10/12/2015 07:16 GMT | Updated 09/12/2016 05:12 GMT

The Clock Turns Back for Young Women

Young Women's Trust recently published a report called The Clock Turns Back for Young Women (Young Women's Trust November 2015) which demonstrated that young women take a more gendered approach than older women towards professions and work and think that many traditional male roles are out of their reach. In relation to the roles of electrician, ICT technician, construction worker, care worker, nurse and plumber, women aged 31 and over were more likely than young women, aged 18-30, to say that the role was suitable equally for young men and women. (For example 90% of older women think IT and Hairdressing are equally suitable for young women and young men but only 60% of younger women agreed). Also nearly 30% of young women think that a young woman is irresponsible for wanting to work if she has young children.

I was pleased when the Daily Mail, print and online, decided to cover this report today ( "We're better at child-care than jobs", 9.12.15) and not surprised when the explanation given by one commentator, Belinda Brown, online was that "these young women are actually shaping the world around them and it is their views and preferences that keep firmly in place the gendered nature of training and work". I suppose the same argument could theoretically be given for anyone throughout the UK who is paid less than the minimum wage or who is unemployed but I doubt anyone would seriously suggest that they are preferring to be poor and "shaping the world around them" to keep it that way!

YWT is not as Belinda suggests treating young women as "hapless muppets" but we are indeed suggesting that these traditional views are associated with the stubbornly gendered nature of work and the perpetuating stereotypes of male and female roles and activities. YWT argues that young women are responding to what they can see and the barriers they experience. The pervasiveness of these barriers mean they are more likely to be influenced by stereotypes, family and peer pressure and by the advice they receive. For example a previous YWT report showed that young women are advised by careers and job advisors to go down "female" routes.

Each young woman MAY think that she is making an individual and informed choice but it is surprising then that the figures for women in engineering occupations remain only at 7% and in manual trades at 2% (with no change for 30 years). Can it really be that a generation of young women are not influenced by their cultures and environments or by a recession which still leaves them with the highest risk of unemployment and economic inactivity?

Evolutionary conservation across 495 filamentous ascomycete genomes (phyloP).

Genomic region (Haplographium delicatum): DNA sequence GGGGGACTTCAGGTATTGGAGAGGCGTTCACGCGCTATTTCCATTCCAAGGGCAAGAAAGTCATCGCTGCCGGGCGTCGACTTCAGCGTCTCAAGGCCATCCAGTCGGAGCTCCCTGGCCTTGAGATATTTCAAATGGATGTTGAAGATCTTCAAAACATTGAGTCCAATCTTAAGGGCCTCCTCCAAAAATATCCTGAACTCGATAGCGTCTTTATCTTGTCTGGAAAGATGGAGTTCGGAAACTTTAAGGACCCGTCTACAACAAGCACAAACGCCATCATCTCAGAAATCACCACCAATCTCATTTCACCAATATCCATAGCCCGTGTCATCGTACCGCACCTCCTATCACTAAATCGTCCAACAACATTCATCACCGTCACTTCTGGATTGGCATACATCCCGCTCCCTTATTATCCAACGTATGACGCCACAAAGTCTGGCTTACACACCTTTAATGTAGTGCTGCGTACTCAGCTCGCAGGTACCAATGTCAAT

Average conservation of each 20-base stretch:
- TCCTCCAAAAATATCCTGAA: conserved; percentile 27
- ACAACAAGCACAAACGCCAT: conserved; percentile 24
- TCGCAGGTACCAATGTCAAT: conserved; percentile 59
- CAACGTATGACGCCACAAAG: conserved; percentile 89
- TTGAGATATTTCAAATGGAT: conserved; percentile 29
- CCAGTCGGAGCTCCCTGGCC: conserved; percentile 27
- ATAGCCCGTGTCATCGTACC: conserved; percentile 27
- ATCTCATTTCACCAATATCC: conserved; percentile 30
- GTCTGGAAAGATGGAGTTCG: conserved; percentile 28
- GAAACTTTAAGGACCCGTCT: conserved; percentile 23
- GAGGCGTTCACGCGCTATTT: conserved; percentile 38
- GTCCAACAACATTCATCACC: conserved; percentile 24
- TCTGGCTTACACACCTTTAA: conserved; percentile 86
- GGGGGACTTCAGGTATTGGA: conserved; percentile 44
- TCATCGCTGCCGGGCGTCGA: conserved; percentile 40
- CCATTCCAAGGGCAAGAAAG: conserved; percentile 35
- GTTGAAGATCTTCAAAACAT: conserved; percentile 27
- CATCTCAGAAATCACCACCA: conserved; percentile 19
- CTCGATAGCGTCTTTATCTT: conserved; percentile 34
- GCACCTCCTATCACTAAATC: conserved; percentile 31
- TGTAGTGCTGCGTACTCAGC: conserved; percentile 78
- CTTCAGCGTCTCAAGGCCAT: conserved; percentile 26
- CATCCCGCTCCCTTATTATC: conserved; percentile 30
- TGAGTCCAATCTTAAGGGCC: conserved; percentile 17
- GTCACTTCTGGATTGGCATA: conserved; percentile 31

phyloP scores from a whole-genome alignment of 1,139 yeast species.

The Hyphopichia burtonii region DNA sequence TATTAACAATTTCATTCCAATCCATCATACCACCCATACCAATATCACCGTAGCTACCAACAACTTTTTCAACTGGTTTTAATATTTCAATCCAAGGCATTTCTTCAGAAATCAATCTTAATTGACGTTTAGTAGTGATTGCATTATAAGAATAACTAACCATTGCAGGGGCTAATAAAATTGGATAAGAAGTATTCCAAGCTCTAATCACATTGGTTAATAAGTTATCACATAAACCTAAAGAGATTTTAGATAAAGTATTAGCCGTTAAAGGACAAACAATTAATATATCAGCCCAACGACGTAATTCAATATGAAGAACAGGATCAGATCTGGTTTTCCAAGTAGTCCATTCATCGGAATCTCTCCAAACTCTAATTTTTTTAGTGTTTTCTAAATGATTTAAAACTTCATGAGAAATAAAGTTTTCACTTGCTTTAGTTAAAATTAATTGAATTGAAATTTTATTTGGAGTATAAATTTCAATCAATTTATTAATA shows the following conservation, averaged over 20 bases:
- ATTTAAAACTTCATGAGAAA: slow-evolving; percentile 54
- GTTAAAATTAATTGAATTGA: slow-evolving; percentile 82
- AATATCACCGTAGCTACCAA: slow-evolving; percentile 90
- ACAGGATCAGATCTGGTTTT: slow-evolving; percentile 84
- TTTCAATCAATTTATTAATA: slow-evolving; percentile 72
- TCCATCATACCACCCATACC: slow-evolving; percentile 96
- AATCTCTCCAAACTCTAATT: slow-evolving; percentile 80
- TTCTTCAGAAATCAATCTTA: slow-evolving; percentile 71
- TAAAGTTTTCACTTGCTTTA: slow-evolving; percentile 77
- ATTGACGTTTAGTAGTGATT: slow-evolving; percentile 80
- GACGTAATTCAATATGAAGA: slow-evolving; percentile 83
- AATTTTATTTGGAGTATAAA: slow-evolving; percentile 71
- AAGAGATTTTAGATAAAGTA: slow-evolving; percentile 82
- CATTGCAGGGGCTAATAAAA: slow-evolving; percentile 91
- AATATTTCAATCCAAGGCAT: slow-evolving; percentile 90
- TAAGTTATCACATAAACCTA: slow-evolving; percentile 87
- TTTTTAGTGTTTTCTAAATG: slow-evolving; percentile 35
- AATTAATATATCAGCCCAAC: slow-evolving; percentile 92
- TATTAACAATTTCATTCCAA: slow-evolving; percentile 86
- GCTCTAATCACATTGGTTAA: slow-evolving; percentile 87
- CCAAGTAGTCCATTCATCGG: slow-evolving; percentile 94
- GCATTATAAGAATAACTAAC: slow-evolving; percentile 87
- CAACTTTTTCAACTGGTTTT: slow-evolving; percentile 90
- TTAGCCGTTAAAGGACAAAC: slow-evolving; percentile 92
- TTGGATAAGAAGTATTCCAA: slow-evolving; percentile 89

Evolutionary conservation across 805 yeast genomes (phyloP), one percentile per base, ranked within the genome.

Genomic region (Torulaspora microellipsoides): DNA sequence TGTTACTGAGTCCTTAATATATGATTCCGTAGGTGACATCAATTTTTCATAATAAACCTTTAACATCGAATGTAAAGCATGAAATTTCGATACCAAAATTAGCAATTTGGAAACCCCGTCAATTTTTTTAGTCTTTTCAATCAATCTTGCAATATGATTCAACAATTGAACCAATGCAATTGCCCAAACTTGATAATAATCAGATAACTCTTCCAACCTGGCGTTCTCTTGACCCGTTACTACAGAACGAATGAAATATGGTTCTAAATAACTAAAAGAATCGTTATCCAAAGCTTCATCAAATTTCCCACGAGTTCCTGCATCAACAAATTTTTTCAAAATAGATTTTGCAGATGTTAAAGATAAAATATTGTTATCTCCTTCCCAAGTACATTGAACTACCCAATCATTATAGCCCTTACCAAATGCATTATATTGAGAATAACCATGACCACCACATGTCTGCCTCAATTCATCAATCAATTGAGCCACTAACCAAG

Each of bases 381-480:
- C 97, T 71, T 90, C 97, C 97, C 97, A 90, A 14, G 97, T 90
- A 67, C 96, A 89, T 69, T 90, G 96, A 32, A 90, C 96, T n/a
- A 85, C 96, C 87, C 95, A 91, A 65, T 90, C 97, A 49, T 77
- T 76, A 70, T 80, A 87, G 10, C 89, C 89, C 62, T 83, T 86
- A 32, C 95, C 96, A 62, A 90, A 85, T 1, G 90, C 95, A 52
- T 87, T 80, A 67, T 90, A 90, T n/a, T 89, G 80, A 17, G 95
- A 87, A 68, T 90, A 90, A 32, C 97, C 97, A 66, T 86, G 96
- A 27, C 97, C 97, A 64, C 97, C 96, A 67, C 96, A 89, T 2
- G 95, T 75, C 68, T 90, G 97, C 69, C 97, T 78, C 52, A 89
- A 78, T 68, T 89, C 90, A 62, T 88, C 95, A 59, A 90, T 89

It surprises many people that it is young women who are those most likely to be out of work or education (NEET) and that this has been the case for over 14 years. It is also a surprise to many that young women are the largest group stuck in low paid and insecure jobs or on zero hours contracts.

Young women are highly under-represented in many areas of apprenticeships (2.7% in engineering, ICT and construction) and over represented in health, social services and children's care apprenticeships (86% are female) and this divide continues into employment. Young women are more likely to be entering areas of work which pay less and offer less job security such as caring, retail and beauty.

Polls conducted for YWT have shown that the majority of workless young women, with or without children, want to work or many who are in work, want more hours. They want to be paid a salary that makes it feasible to work. A staggering 20% of the young women polled for The Clock Turns Back said they have been offered jobs paying less than the minimum wage. Nearly 25% of mothers under 30 in the poll said that having children means they have not been able to get a job or they have had to choose a different job due to their caring responsibilities. 29% of mothers said they have been treated unfairly at work. Despite what they really want to do, staying at home may be the only option and young women know it. These statistics, which demonstrate the huge challenges facing young women, were not included in the Daily Mail piece.

It is crucial that we don't put the situation down to individual choice and that we take steps to convince young women that their presence is valued and respected particularly in traditionally male areas of work. Talents will go to waste without urgent action and there will be a growing lack of young people with the right skills to fill the increasing number of vacancies in industries such as ICT and engineering.